"Everything is flowing — going somewhere, animals and so-called lifeless rocks as well as water. Thus the snow flows fast or slow in grand beauty-making glaciers and avalanches; the air in majestic floods carrying minerals, plant leaves, seeds, spores, with streams of music and fragrance; water streams carrying rocks… While the stars go streaming through space pulsed on and on forever like blood…in
    Nature's warm heart."
    (My First Summer in the Sierra, chapter 10)

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  5. Josh Marsfelder
    March 13, 2014 @ 5:59 pm

    I can't tell you how wonderful it is for me to hear I'm not the only one who has these feelings about Star Trek: The Next Generation. Especially as we reach the 1980s, my views on Star Trek tend to drift to what I get the distinct impression can be politely called "unorthodox". I'm totally comfortable going fully autobiographical here, but it's nice to know my views don't exist in a complete vacuum.

    And thanks for reminding me that I need to read more John Muir: I've read a little of his work, but every time someone quotes him it becomes obvious to me he's a guy who saw the world fairly similarly to me.

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  6. Daru
    March 18, 2014 @ 10:01 pm

    Yeah Josh absolutely! Really TNG as well as inspiring me to connect with the cosmos and the flowing narrative of my imagination in response the that experience, it was also deeply inspiring to me on my own personal journey in my teens/late teens. So I would happily place myself in the unorthodox category too – and will share more when we reach that point – which is really one of the hooks you have placed in me with your writing.

    John Muir is amazing, just gotta say it. I still want to read a lot more of him too. I have been working on a woodland based project to help support positive relationships between children and their parents where where may be trouble. We have been incorporating as part of the sessions the ideas of John Muir – to go and explore and discover, even in microcosm, the nature around them. Witnessed a wonderful moment yesterday with a tiny kid, their attention rapt as they had a conversation with one of the leaders about skills Muir may have used to survive when out in the wilderness. Inspiring.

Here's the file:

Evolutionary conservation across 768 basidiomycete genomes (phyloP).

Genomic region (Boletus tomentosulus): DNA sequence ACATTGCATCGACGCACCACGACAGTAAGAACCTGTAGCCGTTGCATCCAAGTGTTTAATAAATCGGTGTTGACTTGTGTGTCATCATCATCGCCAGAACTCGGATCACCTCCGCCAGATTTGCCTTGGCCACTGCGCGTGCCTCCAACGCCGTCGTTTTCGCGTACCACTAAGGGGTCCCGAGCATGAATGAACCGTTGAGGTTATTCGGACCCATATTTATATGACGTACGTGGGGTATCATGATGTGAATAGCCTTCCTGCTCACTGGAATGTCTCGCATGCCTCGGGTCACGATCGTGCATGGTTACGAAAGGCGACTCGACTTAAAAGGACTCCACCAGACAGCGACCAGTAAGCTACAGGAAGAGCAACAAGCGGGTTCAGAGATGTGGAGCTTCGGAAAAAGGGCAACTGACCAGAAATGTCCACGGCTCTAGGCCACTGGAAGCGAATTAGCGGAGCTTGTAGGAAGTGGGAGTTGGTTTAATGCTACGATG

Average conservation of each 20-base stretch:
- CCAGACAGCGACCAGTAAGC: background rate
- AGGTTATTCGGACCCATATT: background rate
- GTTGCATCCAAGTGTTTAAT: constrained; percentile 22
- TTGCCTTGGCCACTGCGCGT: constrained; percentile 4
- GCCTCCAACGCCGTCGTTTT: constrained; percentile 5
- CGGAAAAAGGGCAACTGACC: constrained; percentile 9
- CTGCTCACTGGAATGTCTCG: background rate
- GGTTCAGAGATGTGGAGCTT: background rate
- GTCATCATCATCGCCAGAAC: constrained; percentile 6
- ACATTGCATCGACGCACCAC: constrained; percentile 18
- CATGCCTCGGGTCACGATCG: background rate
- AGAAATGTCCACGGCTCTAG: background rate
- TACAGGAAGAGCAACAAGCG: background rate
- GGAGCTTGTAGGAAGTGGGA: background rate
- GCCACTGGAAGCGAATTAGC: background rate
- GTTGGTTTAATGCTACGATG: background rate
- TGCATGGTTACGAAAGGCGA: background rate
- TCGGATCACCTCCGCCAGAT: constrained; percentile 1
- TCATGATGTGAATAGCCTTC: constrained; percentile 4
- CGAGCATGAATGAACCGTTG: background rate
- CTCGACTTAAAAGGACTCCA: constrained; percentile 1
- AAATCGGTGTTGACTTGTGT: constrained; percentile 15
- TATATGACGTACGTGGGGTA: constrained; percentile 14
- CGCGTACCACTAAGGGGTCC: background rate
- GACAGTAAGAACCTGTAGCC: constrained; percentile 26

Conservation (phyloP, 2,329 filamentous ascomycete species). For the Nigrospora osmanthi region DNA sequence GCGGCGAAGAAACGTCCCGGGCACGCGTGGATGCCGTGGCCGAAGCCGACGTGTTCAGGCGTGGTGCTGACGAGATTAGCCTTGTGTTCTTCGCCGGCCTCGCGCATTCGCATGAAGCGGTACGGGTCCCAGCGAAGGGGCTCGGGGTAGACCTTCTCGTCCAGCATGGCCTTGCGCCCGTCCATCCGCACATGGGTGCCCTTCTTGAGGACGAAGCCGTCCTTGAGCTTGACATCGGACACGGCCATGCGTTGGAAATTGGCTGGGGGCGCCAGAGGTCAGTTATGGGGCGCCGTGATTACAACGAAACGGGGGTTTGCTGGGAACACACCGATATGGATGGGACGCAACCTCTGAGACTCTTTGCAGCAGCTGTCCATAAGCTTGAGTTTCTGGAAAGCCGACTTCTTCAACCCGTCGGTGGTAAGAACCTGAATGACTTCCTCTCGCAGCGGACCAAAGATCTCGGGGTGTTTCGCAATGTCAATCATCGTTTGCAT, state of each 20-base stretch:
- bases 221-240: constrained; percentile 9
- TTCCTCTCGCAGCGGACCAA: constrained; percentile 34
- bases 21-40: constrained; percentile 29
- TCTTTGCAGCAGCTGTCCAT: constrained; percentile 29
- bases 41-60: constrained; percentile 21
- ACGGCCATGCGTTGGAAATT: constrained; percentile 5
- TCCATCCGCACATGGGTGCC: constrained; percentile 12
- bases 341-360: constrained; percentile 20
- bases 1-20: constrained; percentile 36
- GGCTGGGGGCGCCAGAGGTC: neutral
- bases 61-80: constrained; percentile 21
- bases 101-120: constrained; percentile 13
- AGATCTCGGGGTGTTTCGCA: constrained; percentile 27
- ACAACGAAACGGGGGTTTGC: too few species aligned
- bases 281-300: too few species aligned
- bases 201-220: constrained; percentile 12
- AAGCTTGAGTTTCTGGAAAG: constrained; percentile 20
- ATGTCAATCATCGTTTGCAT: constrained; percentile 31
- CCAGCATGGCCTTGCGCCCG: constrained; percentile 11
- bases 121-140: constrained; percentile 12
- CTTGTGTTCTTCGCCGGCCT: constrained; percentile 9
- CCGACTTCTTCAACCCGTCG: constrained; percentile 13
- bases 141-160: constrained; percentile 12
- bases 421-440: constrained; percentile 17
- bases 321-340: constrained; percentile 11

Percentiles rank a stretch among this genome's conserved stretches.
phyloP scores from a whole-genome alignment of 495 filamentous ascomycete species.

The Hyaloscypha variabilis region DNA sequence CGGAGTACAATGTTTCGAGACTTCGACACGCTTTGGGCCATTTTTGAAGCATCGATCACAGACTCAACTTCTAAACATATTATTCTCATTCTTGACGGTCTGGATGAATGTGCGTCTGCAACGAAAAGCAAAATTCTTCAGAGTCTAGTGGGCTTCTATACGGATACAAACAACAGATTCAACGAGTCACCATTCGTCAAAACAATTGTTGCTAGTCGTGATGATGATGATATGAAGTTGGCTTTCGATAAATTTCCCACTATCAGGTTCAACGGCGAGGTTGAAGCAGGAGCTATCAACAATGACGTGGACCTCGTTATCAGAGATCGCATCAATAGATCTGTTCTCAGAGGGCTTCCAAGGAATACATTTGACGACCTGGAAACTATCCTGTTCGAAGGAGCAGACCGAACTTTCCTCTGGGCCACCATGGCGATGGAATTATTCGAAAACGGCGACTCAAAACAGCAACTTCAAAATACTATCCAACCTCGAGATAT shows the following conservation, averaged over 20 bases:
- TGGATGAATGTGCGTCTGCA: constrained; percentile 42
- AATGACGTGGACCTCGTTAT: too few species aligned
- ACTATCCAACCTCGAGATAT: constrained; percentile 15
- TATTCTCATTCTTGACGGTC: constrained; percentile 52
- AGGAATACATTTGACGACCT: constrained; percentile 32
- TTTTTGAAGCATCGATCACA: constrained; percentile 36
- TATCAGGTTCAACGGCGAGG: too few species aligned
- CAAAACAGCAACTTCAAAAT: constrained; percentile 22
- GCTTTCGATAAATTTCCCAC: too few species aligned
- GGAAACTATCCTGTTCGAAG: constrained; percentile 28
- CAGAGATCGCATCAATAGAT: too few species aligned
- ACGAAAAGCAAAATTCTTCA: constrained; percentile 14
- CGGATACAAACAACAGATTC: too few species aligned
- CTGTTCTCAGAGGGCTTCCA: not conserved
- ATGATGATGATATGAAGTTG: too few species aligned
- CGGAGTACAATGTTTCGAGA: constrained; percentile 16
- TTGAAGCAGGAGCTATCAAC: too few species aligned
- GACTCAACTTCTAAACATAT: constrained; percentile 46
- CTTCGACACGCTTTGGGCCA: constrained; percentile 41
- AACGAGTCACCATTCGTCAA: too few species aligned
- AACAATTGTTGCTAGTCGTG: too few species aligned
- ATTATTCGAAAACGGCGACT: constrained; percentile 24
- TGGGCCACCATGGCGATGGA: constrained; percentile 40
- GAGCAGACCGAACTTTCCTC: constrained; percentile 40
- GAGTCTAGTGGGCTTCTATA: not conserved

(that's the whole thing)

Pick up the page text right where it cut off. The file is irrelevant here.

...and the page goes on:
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  7. Josh Marsfelder
    March 19, 2014 @ 4:26 pm

    I'm really hoping the Star Trek: The Next Generation section of Vaka Rangi goes over well and I'm able to really convey the profound impact it had on me and what I think that means. It is unquestionably the part of the project that's going to be the most important to me and will be the hardest and most emotional to write. And I'm really glad at least one other person seems to have had similar experiences with the show.

    Your project sounds great and really important: I love the bit about the kid. Reminds me a bit of something I might have done as a youngster, actually.

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  8. Daru
    March 19, 2014 @ 10:16 pm

    Well it will be interesting to see what comes out of you during the TNG period – I love that you are bringing in that weaving of your own personal story there. The time I watched TNG first was (I can see nowadays) was a very formative time for me too, so I look forwards to sharing when that comes. Very happy to to share the emotional connection about the show with you too!

    Yes I adore the Forest Schools work that I do (as one of my jobs) with children, families and adults with mental health issues etc. All of those wonderful fictional worlds that inspired me as a kid led me always out into nature somehow. It's great to have the chance to re-inspire kids now to go out and have their own experiences in a fun way.